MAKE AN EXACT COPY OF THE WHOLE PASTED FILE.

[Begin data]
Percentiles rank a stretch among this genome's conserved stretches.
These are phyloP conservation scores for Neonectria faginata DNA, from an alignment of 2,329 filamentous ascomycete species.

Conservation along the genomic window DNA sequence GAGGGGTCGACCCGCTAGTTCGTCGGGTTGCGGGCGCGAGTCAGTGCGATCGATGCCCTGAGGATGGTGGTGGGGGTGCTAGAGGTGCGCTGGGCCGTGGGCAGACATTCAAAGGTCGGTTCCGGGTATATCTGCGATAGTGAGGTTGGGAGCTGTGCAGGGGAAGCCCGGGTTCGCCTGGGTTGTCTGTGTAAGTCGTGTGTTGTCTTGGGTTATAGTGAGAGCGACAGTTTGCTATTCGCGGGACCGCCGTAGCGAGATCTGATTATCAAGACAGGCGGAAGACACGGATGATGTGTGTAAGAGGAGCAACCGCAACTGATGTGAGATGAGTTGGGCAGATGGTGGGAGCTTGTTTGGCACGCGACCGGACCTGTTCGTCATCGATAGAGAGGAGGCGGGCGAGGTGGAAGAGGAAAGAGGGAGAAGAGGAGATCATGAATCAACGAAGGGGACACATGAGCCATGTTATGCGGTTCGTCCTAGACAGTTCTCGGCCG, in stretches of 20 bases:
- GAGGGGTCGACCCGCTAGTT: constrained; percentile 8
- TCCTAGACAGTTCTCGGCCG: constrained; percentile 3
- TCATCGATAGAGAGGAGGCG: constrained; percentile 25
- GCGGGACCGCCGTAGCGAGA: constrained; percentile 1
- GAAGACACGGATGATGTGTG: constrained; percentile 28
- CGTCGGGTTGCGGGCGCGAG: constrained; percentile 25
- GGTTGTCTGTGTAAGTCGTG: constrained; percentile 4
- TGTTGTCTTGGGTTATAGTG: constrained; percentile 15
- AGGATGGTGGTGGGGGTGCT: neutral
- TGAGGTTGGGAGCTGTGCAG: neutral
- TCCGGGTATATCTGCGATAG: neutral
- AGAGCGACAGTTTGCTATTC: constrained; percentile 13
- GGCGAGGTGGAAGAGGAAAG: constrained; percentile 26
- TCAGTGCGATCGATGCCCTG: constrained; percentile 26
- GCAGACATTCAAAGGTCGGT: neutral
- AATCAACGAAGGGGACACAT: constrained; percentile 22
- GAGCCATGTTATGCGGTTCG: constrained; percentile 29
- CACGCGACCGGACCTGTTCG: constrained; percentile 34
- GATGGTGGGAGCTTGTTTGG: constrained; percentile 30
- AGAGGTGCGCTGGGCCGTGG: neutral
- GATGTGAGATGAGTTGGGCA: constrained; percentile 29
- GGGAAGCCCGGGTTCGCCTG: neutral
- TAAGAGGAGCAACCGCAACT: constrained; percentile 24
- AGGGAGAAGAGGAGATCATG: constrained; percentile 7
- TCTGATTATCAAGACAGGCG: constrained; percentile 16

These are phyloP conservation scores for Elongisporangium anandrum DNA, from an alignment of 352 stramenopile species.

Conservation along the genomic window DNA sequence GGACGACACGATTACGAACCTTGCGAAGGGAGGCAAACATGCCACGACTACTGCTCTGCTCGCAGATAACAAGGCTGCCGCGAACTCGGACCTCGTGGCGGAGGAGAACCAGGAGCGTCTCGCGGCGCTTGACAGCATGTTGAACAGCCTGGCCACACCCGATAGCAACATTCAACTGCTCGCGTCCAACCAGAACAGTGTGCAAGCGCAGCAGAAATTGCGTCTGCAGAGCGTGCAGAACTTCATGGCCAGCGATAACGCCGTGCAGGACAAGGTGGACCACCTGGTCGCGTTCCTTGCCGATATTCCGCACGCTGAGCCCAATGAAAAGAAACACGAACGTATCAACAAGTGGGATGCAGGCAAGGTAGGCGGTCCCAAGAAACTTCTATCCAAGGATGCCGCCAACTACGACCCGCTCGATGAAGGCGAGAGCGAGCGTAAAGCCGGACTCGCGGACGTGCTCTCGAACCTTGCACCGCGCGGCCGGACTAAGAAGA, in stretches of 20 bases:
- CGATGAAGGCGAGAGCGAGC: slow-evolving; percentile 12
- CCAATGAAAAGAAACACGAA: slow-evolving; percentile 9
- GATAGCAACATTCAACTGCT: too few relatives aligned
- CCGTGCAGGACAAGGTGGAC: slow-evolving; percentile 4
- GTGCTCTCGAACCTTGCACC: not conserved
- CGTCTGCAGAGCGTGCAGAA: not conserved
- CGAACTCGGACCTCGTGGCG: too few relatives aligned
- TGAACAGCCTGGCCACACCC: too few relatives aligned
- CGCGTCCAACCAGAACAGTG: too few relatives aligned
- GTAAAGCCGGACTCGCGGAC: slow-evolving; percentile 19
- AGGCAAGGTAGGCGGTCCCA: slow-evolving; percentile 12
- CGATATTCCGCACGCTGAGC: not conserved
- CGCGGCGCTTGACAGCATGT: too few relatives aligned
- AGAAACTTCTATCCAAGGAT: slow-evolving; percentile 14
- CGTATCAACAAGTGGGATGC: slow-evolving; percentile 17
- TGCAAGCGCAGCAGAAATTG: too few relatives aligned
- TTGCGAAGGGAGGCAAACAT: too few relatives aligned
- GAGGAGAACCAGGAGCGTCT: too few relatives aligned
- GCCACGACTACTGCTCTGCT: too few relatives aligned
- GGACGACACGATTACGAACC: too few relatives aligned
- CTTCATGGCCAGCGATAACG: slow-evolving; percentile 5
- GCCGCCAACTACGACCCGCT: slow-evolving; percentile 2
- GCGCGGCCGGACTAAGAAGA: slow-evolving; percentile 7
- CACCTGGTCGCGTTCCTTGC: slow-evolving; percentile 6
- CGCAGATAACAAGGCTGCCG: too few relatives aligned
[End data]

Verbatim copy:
Percentiles rank a stretch among this genome's conserved stretches.
These are phyloP conservation scores for Neonectria faginata DNA, from an alignment of 2,329 filamentous ascomycete species.

Conservation along the genomic window DNA sequence GAGGGGTCGACCCGCTAGTTCGTCGGGTTGCGGGCGCGAGTCAGTGCGATCGATGCCCTGAGGATGGTGGTGGGGGTGCTAGAGGTGCGCTGGGCCGTGGGCAGACATTCAAAGGTCGGTTCCGGGTATATCTGCGATAGTGAGGTTGGGAGCTGTGCAGGGGAAGCCCGGGTTCGCCTGGGTTGTCTGTGTAAGTCGTGTGTTGTCTTGGGTTATAGTGAGAGCGACAGTTTGCTATTCGCGGGACCGCCGTAGCGAGATCTGATTATCAAGACAGGCGGAAGACACGGATGATGTGTGTAAGAGGAGCAACCGCAACTGATGTGAGATGAGTTGGGCAGATGGTGGGAGCTTGTTTGGCACGCGACCGGACCTGTTCGTCATCGATAGAGAGGAGGCGGGCGAGGTGGAAGAGGAAAGAGGGAGAAGAGGAGATCATGAATCAACGAAGGGGACACATGAGCCATGTTATGCGGTTCGTCCTAGACAGTTCTCGGCCG, in stretches of 20 bases:
- GAGGGGTCGACCCGCTAGTT: constrained; percentile 8
- TCCTAGACAGTTCTCGGCCG: constrained; percentile 3
- TCATCGATAGAGAGGAGGCG: constrained; percentile 25
- GCGGGACCGCCGTAGCGAGA: constrained; percentile 1
- GAAGACACGGATGATGTGTG: constrained; percentile 28
- CGTCGGGTTGCGGGCGCGAG: constrained; percentile 25
- GGTTGTCTGTGTAAGTCGTG: constrained; percentile 4
- TGTTGTCTTGGGTTATAGTG: constrained; percentile 15
- AGGATGGTGGTGGGGGTGCT: neutral
- TGAGGTTGGGAGCTGTGCAG: neutral
- TCCGGGTATATCTGCGATAG: neutral
- AGAGCGACAGTTTGCTATTC: constrained; percentile 13
- GGCGAGGTGGAAGAGGAAAG: constrained; percentile 26
- TCAGTGCGATCGATGCCCTG: constrained; percentile 26
- GCAGACATTCAAAGGTCGGT: neutral
- AATCAACGAAGGGGACACAT: constrained; percentile 22
- GAGCCATGTTATGCGGTTCG: constrained; percentile 29
- CACGCGACCGGACCTGTTCG: constrained; percentile 34
- GATGGTGGGAGCTTGTTTGG: constrained; percentile 30
- AGAGGTGCGCTGGGCCGTGG: neutral
- GATGTGAGATGAGTTGGGCA: constrained; percentile 29
- GGGAAGCCCGGGTTCGCCTG: neutral
- TAAGAGGAGCAACCGCAACT: constrained; percentile 24
- AGGGAGAAGAGGAGATCATG: constrained; percentile 7
- TCTGATTATCAAGACAGGCG: constrained; percentile 16

These are phyloP conservation scores for Elongisporangium anandrum DNA, from an alignment of 352 stramenopile species.

Conservation along the genomic window DNA sequence GGACGACACGATTACGAACCTTGCGAAGGGAGGCAAACATGCCACGACTACTGCTCTGCTCGCAGATAACAAGGCTGCCGCGAACTCGGACCTCGTGGCGGAGGAGAACCAGGAGCGTCTCGCGGCGCTTGACAGCATGTTGAACAGCCTGGCCACACCCGATAGCAACATTCAACTGCTCGCGTCCAACCAGAACAGTGTGCAAGCGCAGCAGAAATTGCGTCTGCAGAGCGTGCAGAACTTCATGGCCAGCGATAACGCCGTGCAGGACAAGGTGGACCACCTGGTCGCGTTCCTTGCCGATATTCCGCACGCTGAGCCCAATGAAAAGAAACACGAACGTATCAACAAGTGGGATGCAGGCAAGGTAGGCGGTCCCAAGAAACTTCTATCCAAGGATGCCGCCAACTACGACCCGCTCGATGAAGGCGAGAGCGAGCGTAAAGCCGGACTCGCGGACGTGCTCTCGAACCTTGCACCGCGCGGCCGGACTAAGAAGA, in stretches of 20 bases:
- CGATGAAGGCGAGAGCGAGC: slow-evolving; percentile 12
- CCAATGAAAAGAAACACGAA: slow-evolving; percentile 9
- GATAGCAACATTCAACTGCT: too few relatives aligned
- CCGTGCAGGACAAGGTGGAC: slow-evolving; percentile 4
- GTGCTCTCGAACCTTGCACC: not conserved
- CGTCTGCAGAGCGTGCAGAA: not conserved
- CGAACTCGGACCTCGTGGCG: too few relatives aligned
- TGAACAGCCTGGCCACACCC: too few relatives aligned
- CGCGTCCAACCAGAACAGTG: too few relatives aligned
- GTAAAGCCGGACTCGCGGAC: slow-evolving; percentile 19
- AGGCAAGGTAGGCGGTCCCA: slow-evolving; percentile 12
- CGATATTCCGCACGCTGAGC: not conserved
- CGCGGCGCTTGACAGCATGT: too few relatives aligned
- AGAAACTTCTATCCAAGGAT: slow-evolving; percentile 14
- CGTATCAACAAGTGGGATGC: slow-evolving; percentile 17
- TGCAAGCGCAGCAGAAATTG: too few relatives aligned
- TTGCGAAGGGAGGCAAACAT: too few relatives aligned
- GAGGAGAACCAGGAGCGTCT: too few relatives aligned
- GCCACGACTACTGCTCTGCT: too few relatives aligned
- GGACGACACGATTACGAACC: too few relatives aligned
- CTTCATGGCCAGCGATAACG: slow-evolving; percentile 5
- GCCGCCAACTACGACCCGCT: slow-evolving; percentile 2
- GCGCGGCCGGACTAAGAAGA: slow-evolving; percentile 7
- CACCTGGTCGCGTTCCTTGC: slow-evolving; percentile 6
- CGCAGATAACAAGGCTGCCG: too few relatives aligned